A World Without Uniforms (v. 1):

Wouldn’t it be nice if the good guys really wore white hats and the bad guys really wore black hats?  It would make the application of the Psalm 1 (and many other portions of Scripture) so much easier.  The problem is that the line between good and evil goes straight down the middle of the human heart (credit to Alexander Solzhenitsyn).  So as we seek to apply Psalm 1, we cannot take a strictly us-versus-them approach.  As Pogo said, “We have seen the enemy and he is us.”  As you seek to apply this psalm consider:

  • What is your counsel of the wicked; both what you are prone to believe and what you dispense as “common sense”?
  • What is your way of sinners?  In your journey with Christ, which detours from the straight and narrow have trouble growing grass from frequent trodding?
  • Where is your seat of mockers?  What do you find delight or humor in that is not in keeping with the character and delight of God?

The goal of these questions is not guilt but delight.  Until we take the time to examine our heart we will miss out on what God declares “blessed.”  We will be settling for second best.  As C.S. Lewis rightly declared, “We are far too easily pleased.”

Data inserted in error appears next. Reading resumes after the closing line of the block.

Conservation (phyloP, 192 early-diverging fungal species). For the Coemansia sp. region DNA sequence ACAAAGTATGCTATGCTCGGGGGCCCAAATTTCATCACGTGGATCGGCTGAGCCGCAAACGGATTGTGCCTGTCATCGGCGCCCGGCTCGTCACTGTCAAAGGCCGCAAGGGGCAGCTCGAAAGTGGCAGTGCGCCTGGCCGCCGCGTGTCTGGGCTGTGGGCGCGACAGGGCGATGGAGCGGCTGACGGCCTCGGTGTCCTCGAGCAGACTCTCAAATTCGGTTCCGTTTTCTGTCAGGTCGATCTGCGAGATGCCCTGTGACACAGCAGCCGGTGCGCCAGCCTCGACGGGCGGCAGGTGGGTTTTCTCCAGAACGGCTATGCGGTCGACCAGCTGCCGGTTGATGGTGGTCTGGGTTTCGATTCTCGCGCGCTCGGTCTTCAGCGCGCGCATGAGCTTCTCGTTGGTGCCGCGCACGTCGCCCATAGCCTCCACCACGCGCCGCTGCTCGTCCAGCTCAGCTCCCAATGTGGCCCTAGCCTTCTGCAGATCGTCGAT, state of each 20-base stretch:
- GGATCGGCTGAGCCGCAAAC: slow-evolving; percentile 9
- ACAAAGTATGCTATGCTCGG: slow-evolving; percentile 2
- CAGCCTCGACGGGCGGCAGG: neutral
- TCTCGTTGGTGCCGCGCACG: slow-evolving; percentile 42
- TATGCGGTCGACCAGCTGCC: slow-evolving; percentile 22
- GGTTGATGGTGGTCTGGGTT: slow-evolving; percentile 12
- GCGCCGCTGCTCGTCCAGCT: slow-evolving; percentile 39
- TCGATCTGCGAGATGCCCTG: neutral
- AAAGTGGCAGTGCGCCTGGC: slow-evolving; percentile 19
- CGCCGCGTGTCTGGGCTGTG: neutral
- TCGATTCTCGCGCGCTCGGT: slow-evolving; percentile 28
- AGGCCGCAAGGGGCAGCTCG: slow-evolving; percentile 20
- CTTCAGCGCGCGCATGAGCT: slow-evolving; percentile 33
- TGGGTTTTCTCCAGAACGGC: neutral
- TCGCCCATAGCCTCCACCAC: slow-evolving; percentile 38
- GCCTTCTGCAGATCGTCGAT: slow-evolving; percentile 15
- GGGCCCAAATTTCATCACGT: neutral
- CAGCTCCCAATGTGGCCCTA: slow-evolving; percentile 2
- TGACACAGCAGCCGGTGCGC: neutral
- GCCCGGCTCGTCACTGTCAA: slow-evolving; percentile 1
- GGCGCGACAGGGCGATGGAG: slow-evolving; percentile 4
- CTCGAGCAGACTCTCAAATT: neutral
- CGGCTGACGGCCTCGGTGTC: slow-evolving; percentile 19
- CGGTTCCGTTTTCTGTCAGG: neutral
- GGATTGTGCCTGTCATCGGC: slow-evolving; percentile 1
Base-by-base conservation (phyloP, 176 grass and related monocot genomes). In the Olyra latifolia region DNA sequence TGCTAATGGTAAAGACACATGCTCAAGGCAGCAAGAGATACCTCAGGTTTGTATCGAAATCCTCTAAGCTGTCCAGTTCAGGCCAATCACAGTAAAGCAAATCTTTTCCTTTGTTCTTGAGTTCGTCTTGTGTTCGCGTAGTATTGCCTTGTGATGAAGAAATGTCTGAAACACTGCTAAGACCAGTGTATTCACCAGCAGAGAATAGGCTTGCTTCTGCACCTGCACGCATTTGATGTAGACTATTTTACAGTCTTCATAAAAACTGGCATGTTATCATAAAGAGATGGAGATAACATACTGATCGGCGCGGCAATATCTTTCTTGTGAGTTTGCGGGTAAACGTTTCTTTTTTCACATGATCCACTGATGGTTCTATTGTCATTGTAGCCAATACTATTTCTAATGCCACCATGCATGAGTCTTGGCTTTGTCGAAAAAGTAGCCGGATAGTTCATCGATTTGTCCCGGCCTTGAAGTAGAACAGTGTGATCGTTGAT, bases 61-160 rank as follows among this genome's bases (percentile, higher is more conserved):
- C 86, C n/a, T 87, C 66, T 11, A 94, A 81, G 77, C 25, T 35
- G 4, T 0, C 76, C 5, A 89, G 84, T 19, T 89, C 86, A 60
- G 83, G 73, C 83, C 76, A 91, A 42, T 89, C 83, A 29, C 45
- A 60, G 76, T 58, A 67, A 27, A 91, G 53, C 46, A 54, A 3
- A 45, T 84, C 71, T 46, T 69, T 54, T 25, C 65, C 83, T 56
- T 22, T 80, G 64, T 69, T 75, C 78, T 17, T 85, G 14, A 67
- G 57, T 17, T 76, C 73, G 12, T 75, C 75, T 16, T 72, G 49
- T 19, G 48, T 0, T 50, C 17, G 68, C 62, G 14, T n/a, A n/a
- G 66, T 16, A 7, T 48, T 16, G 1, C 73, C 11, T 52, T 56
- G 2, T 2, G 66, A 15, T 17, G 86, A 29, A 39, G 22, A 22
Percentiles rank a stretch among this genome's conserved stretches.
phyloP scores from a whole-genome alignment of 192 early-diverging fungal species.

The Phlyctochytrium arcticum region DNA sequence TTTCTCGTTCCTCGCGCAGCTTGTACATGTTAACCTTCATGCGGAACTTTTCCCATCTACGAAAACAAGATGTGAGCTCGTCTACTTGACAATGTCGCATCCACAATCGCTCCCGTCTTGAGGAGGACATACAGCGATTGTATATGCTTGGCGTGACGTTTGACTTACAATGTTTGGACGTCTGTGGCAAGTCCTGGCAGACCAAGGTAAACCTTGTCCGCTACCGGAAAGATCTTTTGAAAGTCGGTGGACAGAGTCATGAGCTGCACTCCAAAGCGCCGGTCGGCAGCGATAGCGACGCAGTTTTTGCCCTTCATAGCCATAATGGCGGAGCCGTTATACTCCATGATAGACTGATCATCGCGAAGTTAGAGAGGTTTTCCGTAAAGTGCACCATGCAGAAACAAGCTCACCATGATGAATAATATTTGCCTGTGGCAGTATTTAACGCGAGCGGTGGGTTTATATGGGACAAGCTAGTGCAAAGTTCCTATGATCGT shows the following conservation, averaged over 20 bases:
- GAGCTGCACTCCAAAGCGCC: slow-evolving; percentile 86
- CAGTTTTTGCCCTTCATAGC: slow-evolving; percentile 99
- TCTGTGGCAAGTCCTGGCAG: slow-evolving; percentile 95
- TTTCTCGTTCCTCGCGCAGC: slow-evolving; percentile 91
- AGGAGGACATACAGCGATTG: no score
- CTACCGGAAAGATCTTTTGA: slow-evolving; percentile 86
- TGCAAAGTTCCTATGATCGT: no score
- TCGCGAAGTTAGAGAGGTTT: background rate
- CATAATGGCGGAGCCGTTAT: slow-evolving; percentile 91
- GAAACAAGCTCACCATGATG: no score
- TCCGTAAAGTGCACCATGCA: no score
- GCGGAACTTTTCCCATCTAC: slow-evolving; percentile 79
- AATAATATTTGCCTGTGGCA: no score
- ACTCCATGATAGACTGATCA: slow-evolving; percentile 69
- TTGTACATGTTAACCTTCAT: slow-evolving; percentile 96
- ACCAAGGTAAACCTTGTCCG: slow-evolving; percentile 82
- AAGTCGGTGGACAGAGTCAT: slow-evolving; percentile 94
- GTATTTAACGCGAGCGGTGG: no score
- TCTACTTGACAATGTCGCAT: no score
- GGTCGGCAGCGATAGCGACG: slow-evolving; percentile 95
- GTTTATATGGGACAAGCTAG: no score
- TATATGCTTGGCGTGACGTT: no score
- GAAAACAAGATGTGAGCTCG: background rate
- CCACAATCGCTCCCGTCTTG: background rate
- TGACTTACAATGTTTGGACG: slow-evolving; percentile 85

Fads of Chaff

Don’t we all have a love/hate relationship with old pictures?  The nostalgia is wonderful.  The fashion is dreadful.  But we cling to the axiom, “All fashion eventually comes back in style!”  Awkwardly, this is the message of Psalm 1.

The wicked are like chaff.  They are blown away quickly.  Yet the mere fact that the Bible so frequently addresses the same errors of folly and rebellion indicates that they (too) quickly come back in vogue.

This is true of cultures, generations, and individuals.  We are foolish.  Hence, we need a wisdom psalm like this one.  Our foolishness brings large scale life disruption (God’s judgment—whether it be natural consequence or divine retribution).  Yet we disgustingly return to our folly (Proverbs 26:11).

Our goal is to finally learn from our folly and God’s judgment so that we learn to love God’s wisdom over our folly (the message of Psalm 1).  Use the following reflective questions to help you make application of Psalm 1.

  • Make a list of your bad choices.  Divide them into three headings: (1) All time greats; (2) day-to-day misdemeanors; and (3) I still don’t understand why it doesn’t work.
  • Examine the list to determine the common lies embedded in these choices or common objects of pursuit in those choices.
  • Study to determine the truths that counter the lies or the way God intends to meet those desires.
  • Be honest with God about your doubts about His ways and ask that He change your heart.
  • Confide in a trusted, mature Christian friend of the same gender regarding the commitments you are making (Hebrews 3:12-13).

Introduction to the “Living Our Faith” series.